Je- v.. b. m. st.kep 3
Time. ; :;'.. : . 2:v,.
The Triumph. Sunny Smtlea. Leonard C
Mary Mrfci.Man. U. J. Uurket Winnotoma,
I'nmrl, lttly Wilsu. Menoaa T. and Xean
Swift i.m started.
2: clan paring, purse J2"O0
Dlrwt c Burnett, b. a. by Direct
Mai 1 Murph '
Hal M.-ihone. b. a. (Childa)
Frank lewey. b. h. (t'nil I
I'aUary Karl. ch. h. iKennerl.... I
Time. -MM V S:H. 2:1S.
2:.1 class tr.ittlnB. $nmn
Zomldntte. b. m.. by Zombro (Mc-
DnnMlill 1
Tr. K:mer. b. if. (Itruslel 1
Ftarbara b. m. ll'oxi.... :
Binorle. h:k. h. iMareyl I
Time. 2 H7. 2:l. 2:OH.
ay Todd. Buii I'inaen. Arras.
Chrome. Ailren pllion. - Will Ablng
David 1 . also lartei.
Military Boys Keep Ball In Enemy
Territory Most of Day; 14-to-0
Score Telia tlie Story.
3 3
lew Hunters Kind Birds
After Braving Rains.
ALBANY. Or.. Oct. 1. (Special.)
Though wet, rainy weather yesterday
and last night decreased the number
of hunters matrially, hundreds of
men were in the fields of this section
of the state today after China pheas
ants.. The general report is that the
birds are unusually scarce in most
Many hunters from Portland and
other Oregon cities hunted today In
Linn county. Some fared well, but
because of the general scarcity of the
pheasants this year more, failed to
get the limit.
.olf Contenders Play Match In
Steady Rain.
Pa.. Oct. 1. All of the favorites In
the women's national golf champion
ship tournament under way here
came through the second round to
day, which was played in a steady
The big match of the day brought
together Miss Alexa Stirling of At
lanta, the national title holder, And,.
Miss Marlon Holllns. metropolitan
champion. Miss Stirling, by virtue of
her excellent . short game. came
through with a S-to-t victory.
Playing In a steady downpour and
handicapped by a sloppy field, the
Hill Military academy football team
registered a 14 to 0 victory over Ben
son Tech yesterday afternoon on the
Multnomah Amateur. Athletic club
It waa the first interscholaattc
league game of the season for-both
elevens. Only once. during tbe game
did the hard-playing Benson eleven
manage to get the slippery pigskin
in Hill territory. In the second quar
ter the ball rested about '17 'yards
from the Hill goal line, but only for
a brief period. The rest of the game
the ball was continually In Benson's
end of the field.
Irving Day, Hill captain, and full
back, scored the first touchdown aft
er nine minutes of the first quarter
had passed. Right Half Johnson rrlade
Hill's second touchdown In . the sec
ond quarter. Day kicked goal after j
both scores.
Benson kicked off. Day of Hill re
ceiving the ball Tor a return of five
yards. The cadets fumbled on their
first down, but recovered the ball for
a loss of five yards. Johnson of Hill
got away for a 25-yard run and
Quarterback Churchill reeled off a 10-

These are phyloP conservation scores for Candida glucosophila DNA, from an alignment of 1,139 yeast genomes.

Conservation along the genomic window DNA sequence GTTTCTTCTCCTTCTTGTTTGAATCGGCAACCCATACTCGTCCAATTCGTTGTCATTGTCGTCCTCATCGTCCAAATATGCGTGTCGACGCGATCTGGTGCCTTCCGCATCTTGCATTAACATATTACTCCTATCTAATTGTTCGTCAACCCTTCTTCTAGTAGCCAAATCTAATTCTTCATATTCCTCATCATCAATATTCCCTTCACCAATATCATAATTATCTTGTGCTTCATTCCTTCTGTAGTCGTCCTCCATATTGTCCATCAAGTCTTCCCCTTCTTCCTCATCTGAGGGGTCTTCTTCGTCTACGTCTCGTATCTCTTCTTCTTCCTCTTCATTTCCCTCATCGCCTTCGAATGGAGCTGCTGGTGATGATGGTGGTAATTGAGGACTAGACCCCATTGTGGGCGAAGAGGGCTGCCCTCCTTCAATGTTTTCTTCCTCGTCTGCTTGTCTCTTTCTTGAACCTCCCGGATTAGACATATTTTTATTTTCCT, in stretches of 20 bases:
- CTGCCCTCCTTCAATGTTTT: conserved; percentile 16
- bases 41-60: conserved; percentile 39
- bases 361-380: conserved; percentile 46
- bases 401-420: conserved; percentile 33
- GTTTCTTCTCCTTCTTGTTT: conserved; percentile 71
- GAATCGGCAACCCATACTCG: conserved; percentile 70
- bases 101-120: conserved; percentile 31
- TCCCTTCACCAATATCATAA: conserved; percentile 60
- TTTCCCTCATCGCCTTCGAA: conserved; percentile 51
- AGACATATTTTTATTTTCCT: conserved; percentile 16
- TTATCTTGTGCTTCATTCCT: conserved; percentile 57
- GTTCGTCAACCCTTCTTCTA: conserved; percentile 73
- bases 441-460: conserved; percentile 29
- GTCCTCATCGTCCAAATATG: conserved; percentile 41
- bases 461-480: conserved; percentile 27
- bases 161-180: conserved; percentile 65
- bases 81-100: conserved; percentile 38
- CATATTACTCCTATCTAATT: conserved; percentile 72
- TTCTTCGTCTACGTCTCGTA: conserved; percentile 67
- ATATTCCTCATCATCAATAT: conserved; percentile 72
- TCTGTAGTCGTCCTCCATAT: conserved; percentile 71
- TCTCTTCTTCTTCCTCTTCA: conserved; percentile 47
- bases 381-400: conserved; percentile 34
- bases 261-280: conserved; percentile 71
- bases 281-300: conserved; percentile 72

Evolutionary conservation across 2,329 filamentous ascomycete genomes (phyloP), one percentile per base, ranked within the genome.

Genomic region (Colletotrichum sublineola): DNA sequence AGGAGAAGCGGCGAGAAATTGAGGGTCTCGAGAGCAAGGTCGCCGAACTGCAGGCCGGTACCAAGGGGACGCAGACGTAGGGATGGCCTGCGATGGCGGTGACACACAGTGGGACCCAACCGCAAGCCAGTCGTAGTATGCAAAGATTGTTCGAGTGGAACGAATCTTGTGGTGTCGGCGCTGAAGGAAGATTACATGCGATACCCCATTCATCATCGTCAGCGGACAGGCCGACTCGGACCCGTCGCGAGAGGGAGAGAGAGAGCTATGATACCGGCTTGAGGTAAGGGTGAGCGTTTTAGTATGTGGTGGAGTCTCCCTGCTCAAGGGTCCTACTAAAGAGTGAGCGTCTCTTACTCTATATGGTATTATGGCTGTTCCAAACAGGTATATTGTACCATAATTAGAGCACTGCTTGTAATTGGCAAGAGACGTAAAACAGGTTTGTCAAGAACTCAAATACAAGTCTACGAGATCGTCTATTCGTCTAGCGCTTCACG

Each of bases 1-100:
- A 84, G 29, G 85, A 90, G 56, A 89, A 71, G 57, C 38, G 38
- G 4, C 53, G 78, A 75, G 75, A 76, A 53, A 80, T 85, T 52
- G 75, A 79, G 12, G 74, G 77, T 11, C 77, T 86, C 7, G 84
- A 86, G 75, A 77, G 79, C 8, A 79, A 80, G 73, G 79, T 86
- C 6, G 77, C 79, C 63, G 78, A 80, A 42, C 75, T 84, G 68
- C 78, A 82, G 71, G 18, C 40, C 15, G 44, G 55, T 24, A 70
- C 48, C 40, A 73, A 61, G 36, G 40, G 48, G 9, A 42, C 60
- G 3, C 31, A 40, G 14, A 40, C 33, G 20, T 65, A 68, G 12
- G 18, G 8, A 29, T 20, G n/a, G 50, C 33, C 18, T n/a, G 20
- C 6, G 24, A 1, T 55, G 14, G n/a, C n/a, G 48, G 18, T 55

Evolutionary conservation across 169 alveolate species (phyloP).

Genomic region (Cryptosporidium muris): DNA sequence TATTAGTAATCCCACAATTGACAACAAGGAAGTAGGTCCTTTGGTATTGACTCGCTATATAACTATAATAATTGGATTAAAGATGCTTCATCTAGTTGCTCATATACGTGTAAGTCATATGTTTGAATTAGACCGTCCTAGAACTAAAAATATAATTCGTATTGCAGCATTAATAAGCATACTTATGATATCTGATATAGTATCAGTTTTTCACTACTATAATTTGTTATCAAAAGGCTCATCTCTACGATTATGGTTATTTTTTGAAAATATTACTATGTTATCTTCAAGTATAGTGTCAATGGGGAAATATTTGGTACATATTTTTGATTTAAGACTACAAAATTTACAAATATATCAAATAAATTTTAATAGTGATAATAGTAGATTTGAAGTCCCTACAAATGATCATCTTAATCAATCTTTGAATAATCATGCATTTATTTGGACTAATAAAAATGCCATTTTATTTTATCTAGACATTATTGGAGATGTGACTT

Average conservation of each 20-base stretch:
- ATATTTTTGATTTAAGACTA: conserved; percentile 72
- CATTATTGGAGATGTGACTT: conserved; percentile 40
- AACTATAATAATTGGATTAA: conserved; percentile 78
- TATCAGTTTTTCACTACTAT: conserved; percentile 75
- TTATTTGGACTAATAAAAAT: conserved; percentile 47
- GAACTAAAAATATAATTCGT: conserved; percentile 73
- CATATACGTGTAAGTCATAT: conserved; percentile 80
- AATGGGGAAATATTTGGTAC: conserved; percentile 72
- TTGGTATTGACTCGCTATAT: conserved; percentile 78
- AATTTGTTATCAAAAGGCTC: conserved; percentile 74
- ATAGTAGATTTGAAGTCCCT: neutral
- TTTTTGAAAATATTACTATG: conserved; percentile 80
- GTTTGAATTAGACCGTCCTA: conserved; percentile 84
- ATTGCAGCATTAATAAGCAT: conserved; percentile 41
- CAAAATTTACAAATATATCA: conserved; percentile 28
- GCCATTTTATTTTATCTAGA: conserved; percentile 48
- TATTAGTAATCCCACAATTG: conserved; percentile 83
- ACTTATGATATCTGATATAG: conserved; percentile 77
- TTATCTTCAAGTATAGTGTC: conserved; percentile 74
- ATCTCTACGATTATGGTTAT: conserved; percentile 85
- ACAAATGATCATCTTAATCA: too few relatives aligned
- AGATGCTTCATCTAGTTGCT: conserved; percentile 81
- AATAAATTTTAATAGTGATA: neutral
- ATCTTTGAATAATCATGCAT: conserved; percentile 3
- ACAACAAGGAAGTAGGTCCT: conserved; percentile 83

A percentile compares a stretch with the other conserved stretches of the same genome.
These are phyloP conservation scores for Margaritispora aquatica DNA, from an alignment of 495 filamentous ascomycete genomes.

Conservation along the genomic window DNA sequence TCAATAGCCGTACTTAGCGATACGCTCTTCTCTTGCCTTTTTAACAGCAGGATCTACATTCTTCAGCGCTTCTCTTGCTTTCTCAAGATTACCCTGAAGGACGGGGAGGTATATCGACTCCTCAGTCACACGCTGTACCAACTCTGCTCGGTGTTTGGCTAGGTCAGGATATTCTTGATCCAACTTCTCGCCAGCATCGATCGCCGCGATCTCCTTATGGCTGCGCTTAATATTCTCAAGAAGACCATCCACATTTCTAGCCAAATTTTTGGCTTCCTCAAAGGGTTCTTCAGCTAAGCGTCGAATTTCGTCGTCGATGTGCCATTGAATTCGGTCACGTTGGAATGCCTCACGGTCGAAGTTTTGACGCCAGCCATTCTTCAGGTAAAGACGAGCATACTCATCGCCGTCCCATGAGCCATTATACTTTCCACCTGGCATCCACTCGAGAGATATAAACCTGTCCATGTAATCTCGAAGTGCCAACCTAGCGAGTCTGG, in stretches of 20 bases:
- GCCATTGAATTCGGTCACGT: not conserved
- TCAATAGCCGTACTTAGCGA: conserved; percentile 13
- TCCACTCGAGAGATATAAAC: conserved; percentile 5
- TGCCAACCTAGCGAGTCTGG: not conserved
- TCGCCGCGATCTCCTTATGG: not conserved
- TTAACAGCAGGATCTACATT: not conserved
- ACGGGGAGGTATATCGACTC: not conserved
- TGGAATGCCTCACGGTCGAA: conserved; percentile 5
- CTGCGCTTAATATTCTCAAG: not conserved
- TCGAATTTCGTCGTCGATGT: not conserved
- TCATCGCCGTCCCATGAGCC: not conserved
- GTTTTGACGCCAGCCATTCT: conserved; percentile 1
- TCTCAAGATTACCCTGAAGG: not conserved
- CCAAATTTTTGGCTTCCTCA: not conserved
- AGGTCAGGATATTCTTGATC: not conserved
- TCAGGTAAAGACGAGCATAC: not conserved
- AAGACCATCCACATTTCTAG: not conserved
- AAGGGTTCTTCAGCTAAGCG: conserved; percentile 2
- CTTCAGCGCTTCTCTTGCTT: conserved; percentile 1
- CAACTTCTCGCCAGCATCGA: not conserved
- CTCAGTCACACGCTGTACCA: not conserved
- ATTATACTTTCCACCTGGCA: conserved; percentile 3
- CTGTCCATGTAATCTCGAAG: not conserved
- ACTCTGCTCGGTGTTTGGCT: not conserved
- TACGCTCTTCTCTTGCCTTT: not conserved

yard run around left end. '
Forward Pass Falls.
Hill attempted a forward pass.
which failed. Hill failed to make
yardage and Benson punted on first
down. Johnson caught the ball and
made a spectacular run of 3& yards.
placing the pigskin on Benson's 2-
yard line. - Day went over on the
first try for a touchdown and added
another point to (ha cadets' score by
kicking goal.
The second quarter opened with the
ball in Benson's territory and after
several line smashes by Johnson and
Day for gains of 10 and 15 yards
Johnson was sent over for the cadets'
second score. Day kicked goal.
Benson kicked off and Hill fumbled
on their first down. Benson tried a
punt but the ball went offside for a
gain of only four yards. A forward
pass, Churchill to Day, netted the
cadets 20 yards. The whistle blew
for the first half with the ball on
Benson's four-yard line.
Play Swings Evenly.
The'secor.d half opened with Ben
son kicking off. Hill failed to gain,
and the ball went to the Techs who in
turn failed to gain the necessary dis
tance. Johnson and Day advanced tha
bait to Benson's 20-yard line when
the whistle blew for the end of the
third quarter.
Coach Billy Bryan's griders held the
cadets after they had carried the ball,
to Benson's one-yard line. Benson
punted, the ball going oniy seven
yards. On Hill's second down, they
were penalized 15 yards for hurdling.
The cadets failed to make yardage
and Benson punted on their second
down. The game ended with the ball
or Benson s five-yard line.
The Benson boys put up a game
fight, and although the squad is com
posed - for the most part of green
players, with a little more practice
Coach Bryan should be able to put out
a team that will give the other
schools a hard fight. Quarterback
Hal Lind for the Tech school starred
for the mechanics.
The Hill team looked good at all
times and Is a fast, hard-hitting
crew, which the other schools will
have to reckon with in the fight for
the league leadership. Fullback Day
and Johnson, right half, were In the
limelight most of the time for the
cadets. -
The summary:
Hill 114) . Benson 0
Goodrich LGR Perkett
tireen I T R ' Thompson
Hathaway L1R Palmer
lr.son: Campbell for Johnson, Benson:
Dlesy for Perkett, Horn for Thompson,
Class for Colt. Colt for Dlesy. '
Officials: Earl A. Harmon, referee: Ar
thur C. Stubllng. umpire; Jilex Donalson.
headlinesmen: timer, Bill Graham.
In commenting on the protest made
by. Dr. Joseph Hill, president of Hill
Military academy, regarding the post
ponement ot the Washington-Lincoln
game from Wednesday, September 30,
to November 2. all Principal H. H.
Herdnjan of Washington high school
had to say was:; "It is only another
case of a man having lost his percep
tion: all will come up in the regular
business of the next meeting, of the
directors of the interscholastic
league, which will be held at Mult
nomah club tomorrow at 4 o'clock.'
In the meantime interscholastic
football will go blithely" on d It Is
the general opinion that Dr. Hill's
protest, which he formally filed with
President Fletcher of the Interscho
lastic athletic association Monday,
will not be upheld at the coming
meeting of the principals of the high
schools, who are directors of the association.
James John will play Commeroe
this afternoon on Multnomah field.'
It will be the second game of the
season for tie latter aggregation,
.while it will mark the Initial 1919 ap
pearance of Coach Campbell's James
John crew,
Fred McKeow'n has been assisting
W. G. Murphy In coaching Commerce